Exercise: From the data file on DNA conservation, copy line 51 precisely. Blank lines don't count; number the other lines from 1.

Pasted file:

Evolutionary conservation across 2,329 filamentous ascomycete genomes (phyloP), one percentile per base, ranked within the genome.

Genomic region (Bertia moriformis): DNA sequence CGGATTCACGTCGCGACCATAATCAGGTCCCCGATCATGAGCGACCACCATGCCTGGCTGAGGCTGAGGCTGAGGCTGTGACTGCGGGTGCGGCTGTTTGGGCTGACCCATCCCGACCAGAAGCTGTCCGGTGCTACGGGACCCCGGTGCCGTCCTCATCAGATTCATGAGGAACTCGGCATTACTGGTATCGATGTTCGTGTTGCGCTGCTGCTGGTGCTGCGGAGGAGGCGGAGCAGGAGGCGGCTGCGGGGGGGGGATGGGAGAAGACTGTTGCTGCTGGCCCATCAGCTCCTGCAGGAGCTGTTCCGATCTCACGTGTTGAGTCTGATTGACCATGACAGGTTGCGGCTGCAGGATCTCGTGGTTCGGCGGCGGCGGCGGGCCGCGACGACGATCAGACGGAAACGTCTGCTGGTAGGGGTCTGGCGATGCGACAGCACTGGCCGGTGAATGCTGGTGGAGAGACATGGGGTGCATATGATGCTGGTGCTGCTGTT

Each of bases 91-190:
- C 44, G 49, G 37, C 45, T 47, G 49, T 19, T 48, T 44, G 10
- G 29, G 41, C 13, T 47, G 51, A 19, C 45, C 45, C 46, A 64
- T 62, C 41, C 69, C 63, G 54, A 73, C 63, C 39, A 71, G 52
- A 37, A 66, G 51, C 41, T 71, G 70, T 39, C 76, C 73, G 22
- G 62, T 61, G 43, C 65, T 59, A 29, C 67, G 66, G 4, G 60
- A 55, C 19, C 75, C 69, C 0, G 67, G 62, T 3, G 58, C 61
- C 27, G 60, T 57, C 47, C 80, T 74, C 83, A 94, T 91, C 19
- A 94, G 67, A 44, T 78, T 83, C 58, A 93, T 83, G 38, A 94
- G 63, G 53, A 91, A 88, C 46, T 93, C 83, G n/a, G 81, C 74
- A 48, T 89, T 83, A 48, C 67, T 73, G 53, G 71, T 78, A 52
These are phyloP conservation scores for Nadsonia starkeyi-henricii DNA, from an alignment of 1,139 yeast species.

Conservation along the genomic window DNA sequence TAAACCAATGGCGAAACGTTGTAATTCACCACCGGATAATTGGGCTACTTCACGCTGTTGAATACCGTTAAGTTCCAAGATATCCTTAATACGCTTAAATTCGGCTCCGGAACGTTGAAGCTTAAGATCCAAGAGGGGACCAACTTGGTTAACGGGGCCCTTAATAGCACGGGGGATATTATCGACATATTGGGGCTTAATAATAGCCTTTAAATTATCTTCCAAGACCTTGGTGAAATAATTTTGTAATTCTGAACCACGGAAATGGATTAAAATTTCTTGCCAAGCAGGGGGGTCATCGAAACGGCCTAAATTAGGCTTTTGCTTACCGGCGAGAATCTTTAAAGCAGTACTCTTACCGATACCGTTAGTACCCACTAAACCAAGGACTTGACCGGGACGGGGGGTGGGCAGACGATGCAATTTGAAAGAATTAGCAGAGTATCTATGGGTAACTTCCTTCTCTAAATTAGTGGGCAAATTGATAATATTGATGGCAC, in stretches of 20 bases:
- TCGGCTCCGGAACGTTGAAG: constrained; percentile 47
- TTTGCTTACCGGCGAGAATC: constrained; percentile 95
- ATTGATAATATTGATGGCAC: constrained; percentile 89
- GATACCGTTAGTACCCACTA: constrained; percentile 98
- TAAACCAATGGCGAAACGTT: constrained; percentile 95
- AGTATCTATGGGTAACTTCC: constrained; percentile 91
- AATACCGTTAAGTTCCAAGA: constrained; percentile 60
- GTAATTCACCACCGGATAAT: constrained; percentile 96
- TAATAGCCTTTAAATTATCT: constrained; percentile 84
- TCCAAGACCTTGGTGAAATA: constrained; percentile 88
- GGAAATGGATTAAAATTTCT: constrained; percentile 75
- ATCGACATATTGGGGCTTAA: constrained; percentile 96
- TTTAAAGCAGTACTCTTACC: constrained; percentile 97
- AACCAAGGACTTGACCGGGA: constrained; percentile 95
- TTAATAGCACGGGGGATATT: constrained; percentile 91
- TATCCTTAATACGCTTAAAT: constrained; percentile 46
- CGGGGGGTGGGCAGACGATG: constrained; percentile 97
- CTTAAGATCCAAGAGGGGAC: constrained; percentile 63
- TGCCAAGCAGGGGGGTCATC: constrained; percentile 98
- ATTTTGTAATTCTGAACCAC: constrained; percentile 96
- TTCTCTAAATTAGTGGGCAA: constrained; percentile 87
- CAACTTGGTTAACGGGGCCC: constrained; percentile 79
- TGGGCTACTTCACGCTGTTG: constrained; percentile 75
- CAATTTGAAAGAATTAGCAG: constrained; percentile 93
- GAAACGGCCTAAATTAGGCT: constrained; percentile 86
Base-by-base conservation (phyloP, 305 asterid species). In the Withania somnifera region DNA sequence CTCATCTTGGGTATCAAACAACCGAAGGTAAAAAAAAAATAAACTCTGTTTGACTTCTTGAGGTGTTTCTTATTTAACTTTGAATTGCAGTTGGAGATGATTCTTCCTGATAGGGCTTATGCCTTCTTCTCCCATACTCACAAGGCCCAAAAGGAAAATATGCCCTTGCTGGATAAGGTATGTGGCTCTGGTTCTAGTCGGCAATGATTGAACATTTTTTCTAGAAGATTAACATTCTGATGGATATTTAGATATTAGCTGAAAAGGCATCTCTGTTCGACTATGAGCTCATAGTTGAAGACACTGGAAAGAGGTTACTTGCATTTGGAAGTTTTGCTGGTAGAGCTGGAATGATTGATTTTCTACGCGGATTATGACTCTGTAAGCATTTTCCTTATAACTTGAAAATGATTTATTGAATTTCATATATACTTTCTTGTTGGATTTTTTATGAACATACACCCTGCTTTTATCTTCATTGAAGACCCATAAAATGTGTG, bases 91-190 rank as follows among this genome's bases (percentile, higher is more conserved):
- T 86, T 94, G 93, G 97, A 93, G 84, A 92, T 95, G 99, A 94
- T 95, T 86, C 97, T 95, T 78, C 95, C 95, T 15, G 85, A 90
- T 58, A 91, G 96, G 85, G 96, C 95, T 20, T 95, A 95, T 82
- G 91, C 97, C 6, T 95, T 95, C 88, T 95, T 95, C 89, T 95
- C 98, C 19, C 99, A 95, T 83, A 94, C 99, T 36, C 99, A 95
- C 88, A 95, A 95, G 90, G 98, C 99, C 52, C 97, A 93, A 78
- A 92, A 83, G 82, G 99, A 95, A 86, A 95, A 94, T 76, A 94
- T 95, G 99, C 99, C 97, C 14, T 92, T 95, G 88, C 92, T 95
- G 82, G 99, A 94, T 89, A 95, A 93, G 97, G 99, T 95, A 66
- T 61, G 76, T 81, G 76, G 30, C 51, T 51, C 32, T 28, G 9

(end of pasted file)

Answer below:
- T 61, G 76, T 81, G 76, G 30, C 51, T 51, C 32, T 28, G 9